Sunday, July 23, 2006

During one of my recent trips to The House of Frankenstein, I met a particularly odious character in Code Enforcement. ("Odious" is on the job description of the fiends who work there.) He read my application for a permit when I watched his harelip quiver at one point and he asked if I would be a guest speaker at a local botanical club he belonged to. Puzzled, I asked what special subject I could be of help on, and he stammered, "The bog". I looked at my application and saw the section, Interests, where I wrote, "My Blog" and gently replied, "Oh you mean bLog, my blog", to which he excited drooled, "Yes, Mrs. Astor; your BOG." (I realized that The Venus Fly Trap grows in bogs.)

The look in his glass eye was a determined Chiully gaze and I wondered what he thought a lady of my fine standing would be doing in a bog. I needed that permit, though, and many fine ladies had stooped lower, so I accepted his brochure, Carnivorous Plant Newsletter. I had come to the cesspool of city life, City Hall, and I now agreed to grace their existence.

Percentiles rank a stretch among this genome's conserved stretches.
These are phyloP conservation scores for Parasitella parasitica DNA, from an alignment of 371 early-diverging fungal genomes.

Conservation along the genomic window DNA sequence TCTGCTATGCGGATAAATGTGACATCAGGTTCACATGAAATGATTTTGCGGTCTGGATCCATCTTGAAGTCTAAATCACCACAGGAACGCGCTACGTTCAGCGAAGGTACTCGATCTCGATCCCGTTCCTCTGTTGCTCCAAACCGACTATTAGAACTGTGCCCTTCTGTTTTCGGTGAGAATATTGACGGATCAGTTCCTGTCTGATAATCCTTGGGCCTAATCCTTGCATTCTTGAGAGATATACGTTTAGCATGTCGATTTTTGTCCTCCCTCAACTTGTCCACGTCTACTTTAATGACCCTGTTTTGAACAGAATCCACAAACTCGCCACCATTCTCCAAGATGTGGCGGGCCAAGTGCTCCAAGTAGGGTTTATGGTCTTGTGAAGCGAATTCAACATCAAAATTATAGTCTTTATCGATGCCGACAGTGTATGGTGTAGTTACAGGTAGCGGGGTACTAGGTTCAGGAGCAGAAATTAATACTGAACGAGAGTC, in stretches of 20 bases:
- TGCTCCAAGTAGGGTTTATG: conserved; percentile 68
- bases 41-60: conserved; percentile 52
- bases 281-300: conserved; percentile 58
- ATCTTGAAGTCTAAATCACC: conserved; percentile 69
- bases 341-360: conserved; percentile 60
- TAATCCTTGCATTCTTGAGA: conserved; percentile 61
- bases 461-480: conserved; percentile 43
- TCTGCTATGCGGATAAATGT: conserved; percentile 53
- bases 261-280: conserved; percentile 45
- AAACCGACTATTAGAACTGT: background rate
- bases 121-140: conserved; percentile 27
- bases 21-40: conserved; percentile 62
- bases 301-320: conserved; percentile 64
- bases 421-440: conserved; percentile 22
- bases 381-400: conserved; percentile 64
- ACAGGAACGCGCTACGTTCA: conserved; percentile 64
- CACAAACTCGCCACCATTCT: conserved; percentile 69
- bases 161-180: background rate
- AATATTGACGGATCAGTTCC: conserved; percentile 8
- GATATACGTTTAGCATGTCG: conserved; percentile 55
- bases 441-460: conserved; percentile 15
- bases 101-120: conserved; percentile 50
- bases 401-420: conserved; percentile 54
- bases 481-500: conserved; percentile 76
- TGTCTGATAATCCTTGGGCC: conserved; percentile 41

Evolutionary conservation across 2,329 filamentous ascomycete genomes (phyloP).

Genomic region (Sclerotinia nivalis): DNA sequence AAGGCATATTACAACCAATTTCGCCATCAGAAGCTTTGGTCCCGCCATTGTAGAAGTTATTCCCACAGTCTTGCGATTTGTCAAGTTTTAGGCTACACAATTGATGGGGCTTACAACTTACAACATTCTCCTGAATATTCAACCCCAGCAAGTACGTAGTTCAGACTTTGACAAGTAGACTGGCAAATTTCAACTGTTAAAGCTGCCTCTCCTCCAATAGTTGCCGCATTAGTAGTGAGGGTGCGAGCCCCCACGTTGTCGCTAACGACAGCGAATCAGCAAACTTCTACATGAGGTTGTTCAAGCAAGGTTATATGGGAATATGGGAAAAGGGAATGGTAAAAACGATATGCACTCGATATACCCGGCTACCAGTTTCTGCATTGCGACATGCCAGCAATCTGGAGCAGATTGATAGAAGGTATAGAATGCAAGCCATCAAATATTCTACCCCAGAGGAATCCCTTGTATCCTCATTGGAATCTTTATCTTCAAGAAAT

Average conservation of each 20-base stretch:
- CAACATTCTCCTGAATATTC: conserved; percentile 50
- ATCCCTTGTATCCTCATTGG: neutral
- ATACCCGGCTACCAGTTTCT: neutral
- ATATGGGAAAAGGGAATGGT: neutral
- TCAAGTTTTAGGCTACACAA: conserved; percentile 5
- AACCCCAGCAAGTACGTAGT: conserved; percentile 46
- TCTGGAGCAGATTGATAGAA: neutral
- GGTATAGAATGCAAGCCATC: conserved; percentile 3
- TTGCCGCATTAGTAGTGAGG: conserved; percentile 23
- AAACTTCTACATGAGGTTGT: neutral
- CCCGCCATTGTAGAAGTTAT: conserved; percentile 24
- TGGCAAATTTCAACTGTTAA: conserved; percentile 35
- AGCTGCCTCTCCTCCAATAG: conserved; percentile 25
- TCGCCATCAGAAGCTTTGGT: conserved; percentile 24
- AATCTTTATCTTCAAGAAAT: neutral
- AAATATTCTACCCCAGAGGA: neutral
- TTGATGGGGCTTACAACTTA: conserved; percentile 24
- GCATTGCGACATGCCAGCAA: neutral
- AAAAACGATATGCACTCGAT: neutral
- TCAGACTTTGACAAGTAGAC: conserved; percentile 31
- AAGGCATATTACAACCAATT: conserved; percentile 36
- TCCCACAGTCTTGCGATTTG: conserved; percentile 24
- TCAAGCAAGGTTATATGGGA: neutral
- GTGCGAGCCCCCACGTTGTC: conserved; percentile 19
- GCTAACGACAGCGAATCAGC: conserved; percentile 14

The only thing appealing about this group of carnivorous plant groupies was their headquarters. If it hadn't looked like Peter Barry's house in Newport, I might have had second thoughts. The group in attendance for my lecture, "The Venus Fly Trap and It's Place in The Modern Tea Garden", was a colorful one, indeed. Most couldn't clap as they only had one arm (most Code Enforcement officers lack one limb or appendage, not so much from battle as from simple withering). I thought the ones on the stretches the most attentive; it was as if they could lie back, look at the ceiling, and listen to my noble, still sweet voice carrying them back to better times.

My speech was short, as was their attention span. I noted that the Venus Fly Trap is of not great use in the garden as flies are more prone to zero in on the lady fingers lying out in the open and, thus, all food should be covered. The term, Lady Fingers, got the crowd rather aroused, and not in a social way. I turned the podium back to my admirer; the jeweled, Faberge' insect brooch was attracting way too much attention and I hastened my departure by feigning a speech at the Morticians' Flower Show was due. More visits to Code Enforcement are in store, but I will leave my life in the bog out of it.